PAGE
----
I’ve been blogging for almost 7 years. My kiddos were still essentially babies when I started, with the oldest being not quite 5 at the time. We’re getting close to the teenage years with him, and I’m starting to wonder what all three of them will think later, when (and if) I ever let them read all I’ve written. It does belong to them I suppose. It is my thought process, my memories of their lives, including the darkest parts.
Ry will be thirteen in September. As we drove home from an errand this morning, “Wake Me Up When September Ends” came on – thank you oh so very much Sirius Pulse – and I looked at him and wondered what he thinks of his birth story. So being the curious mom I am, I asked him. I wanted to know what he thinks when he hears me tell his story, when he sees me cry as I speak the words. His response? In typical pre-teen fashion, he said, “I don’t really think anything.” Duh. I asked him if he felt he put the two together…that the boy I am talking about is him, or does it feel like I’m talking about someone else? He said when he’s there, he knows it’s him. When I talk about him when he’s not there, it feels like someone else (I speak sometimes on behalf of the March of Dimes at different events). Then he smiled and said, “I’m not like Ethan…I don’t freak out when you talk about me.” Thank goodness for that, because we talk a lot about Ryley, especially at this time of year.
I have my version of his story, what I experienced and how I feel about it. But it is *his* story. Someday, he will tell it. And I wonder how he will tell it. Thank God he doesn’t remember any of it. Thankfully newborn, infant, and toddler brains don’t hang onto much. It would kill me to think he could recall any of the countless needle sticks, IV changes, tests, poking, prodding, ultrasounds, x-rays, blood transfusions, shots, eye exams, etc. But he will have access to all I’ve written, all I’ve said about his story. And I just wonder how he will feel, what he will think.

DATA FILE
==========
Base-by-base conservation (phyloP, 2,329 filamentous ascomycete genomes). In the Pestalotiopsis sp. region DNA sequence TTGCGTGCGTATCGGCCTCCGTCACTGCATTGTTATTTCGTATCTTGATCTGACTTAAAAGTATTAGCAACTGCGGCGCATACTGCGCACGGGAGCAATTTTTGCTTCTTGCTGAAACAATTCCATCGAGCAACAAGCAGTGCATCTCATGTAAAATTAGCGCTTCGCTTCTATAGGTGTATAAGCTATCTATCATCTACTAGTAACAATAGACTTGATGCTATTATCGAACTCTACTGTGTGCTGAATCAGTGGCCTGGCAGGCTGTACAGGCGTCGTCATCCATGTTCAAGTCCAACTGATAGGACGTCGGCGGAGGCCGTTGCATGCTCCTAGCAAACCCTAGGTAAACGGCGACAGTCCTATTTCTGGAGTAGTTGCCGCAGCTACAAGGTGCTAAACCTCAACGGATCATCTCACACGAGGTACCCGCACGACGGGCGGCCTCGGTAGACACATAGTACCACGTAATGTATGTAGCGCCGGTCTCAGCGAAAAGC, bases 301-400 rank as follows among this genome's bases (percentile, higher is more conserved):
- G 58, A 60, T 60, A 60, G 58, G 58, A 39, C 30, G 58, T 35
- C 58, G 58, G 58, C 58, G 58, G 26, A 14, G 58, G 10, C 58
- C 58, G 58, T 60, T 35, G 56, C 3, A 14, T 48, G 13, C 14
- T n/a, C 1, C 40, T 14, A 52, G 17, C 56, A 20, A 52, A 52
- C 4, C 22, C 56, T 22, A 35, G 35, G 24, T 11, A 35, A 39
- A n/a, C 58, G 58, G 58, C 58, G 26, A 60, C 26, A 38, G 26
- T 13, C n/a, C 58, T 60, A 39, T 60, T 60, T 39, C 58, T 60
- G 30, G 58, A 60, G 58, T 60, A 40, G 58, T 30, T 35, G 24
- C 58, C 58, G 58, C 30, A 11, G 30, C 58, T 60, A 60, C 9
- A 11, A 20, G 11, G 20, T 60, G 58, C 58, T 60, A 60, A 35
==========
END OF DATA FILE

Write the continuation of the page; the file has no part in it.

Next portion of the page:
I’ve asked him to say a few things at our fundraiser a couple of times. He always declines. He will stand patiently by my side, holding my hand or my pinkie finger while I speak. He will gently put his hand on my back if I start crying. He will laugh quietly at my shaking knees. And afterwards, he will always give me a huge hug. But as of yet, he won’t talk. He can state the facts of his story, but he doesn’t yet own it as his. And I just wonder how it’s going to come out when he does.
In sixteen days, we will walk in our ninth March of Dimes March for Babies. We are not speaking this year, but the emotions always rise to the surface when I see all the faces, all the family teams t-shirts, hear all the stories of how these families were touched by the March of Dimes. And I’m sure I’ll write about it afterwards. But this year, I will probably watch Ryley and wonder how he’s processing it, what he thinks and feels, and he is owning his connection, his story.